No matter your background or affiliation, 2016 has been a bumpy ride. There have been days that it’s honestly been difficult to be grateful about anything. But as we enter Thanksgiving week in the United States, it’s important to honor gratitude and thanksgiving (as an action, not a day on the calendar) as critically important activities … not to mention ones that can improve your professional life.
For the past several years, this blog has shared information about gratitude in the workplace during November. This year, we have compiled 16 “bite-sized” bits of information about the practice of gratitude, for you to think about and digest while you’re preparing or enjoying the holiday, and put into practice in December and throughout all of 2017.
Be thankful throughout your job hunt. It takes a lot of support during an intensive job search to keep one’s spirits up, as well as access practical things like referrals or inside information about a potential employer. In addition to sending a mailed letter (or at least an email) to your interview team, it’s a great idea to thank those who send job referrals your way, your references, and anyone else who’s played a significant role in your search.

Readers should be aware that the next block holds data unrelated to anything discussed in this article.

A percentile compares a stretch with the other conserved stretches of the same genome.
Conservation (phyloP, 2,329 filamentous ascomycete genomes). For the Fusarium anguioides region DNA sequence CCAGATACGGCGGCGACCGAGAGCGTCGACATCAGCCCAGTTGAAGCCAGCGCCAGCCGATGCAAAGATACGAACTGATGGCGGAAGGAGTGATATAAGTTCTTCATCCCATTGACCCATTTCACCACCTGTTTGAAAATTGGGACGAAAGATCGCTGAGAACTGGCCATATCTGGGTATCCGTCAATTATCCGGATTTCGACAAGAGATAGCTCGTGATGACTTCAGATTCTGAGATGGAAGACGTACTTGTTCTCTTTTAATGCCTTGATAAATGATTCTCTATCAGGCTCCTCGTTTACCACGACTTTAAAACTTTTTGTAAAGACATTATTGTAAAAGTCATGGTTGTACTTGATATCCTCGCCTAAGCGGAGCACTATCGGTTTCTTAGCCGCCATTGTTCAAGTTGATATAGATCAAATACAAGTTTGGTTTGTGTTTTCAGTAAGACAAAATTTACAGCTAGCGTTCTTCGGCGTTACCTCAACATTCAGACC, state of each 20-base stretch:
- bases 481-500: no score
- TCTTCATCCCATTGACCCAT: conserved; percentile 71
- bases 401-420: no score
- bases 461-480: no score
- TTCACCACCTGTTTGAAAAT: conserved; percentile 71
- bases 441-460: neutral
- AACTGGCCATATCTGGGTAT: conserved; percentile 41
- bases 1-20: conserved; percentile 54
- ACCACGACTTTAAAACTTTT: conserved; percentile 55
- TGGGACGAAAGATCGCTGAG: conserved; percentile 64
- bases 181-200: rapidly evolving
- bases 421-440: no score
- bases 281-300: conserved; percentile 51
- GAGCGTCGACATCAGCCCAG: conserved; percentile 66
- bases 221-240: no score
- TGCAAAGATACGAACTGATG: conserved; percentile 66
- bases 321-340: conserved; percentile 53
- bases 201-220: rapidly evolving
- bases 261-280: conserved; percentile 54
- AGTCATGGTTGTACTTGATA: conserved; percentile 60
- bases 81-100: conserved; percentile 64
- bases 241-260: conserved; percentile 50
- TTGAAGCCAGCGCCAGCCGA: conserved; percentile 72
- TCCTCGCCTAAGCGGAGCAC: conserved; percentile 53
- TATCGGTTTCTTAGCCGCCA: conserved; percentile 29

Gratitude can reduce tension in the office. If you are feeling off-balance and on-edge at the office, expressing thankfulness can go a long way toward defusing the tension. C. Nathan DeWall, a professor at the University of Kentucky, led a study that demonstrated that cultivating gratitude reduced aggression by enhancing people’s sense of empathy toward others.
Little things mean a lot. You don’t have to break the bank to show gratitude, either to your professional and personal network or to your boss, clients or co-workers. For your network connections who’ve helped you this year, Zen Habits has a nice list of 30 low- or no-cost gift ideas, most of which are good for any time of the year. For work mates, you can leave a thank you message on a sticky note, offer to do a chore or an errand for them, or stop by to chat for a moment at a time when you both need a break.
There are so many ways to “pay it forward.” In the workplace, sometimes the best way to thank someone for being good to you is to do good things for others. A short list of things you can do to pay forward a good deed include: help others with building skills or subject matter knowledge, make introductions (live or electronic) between people who “need to know each other,” and mentoring someone who can benefit from your experience and expertise.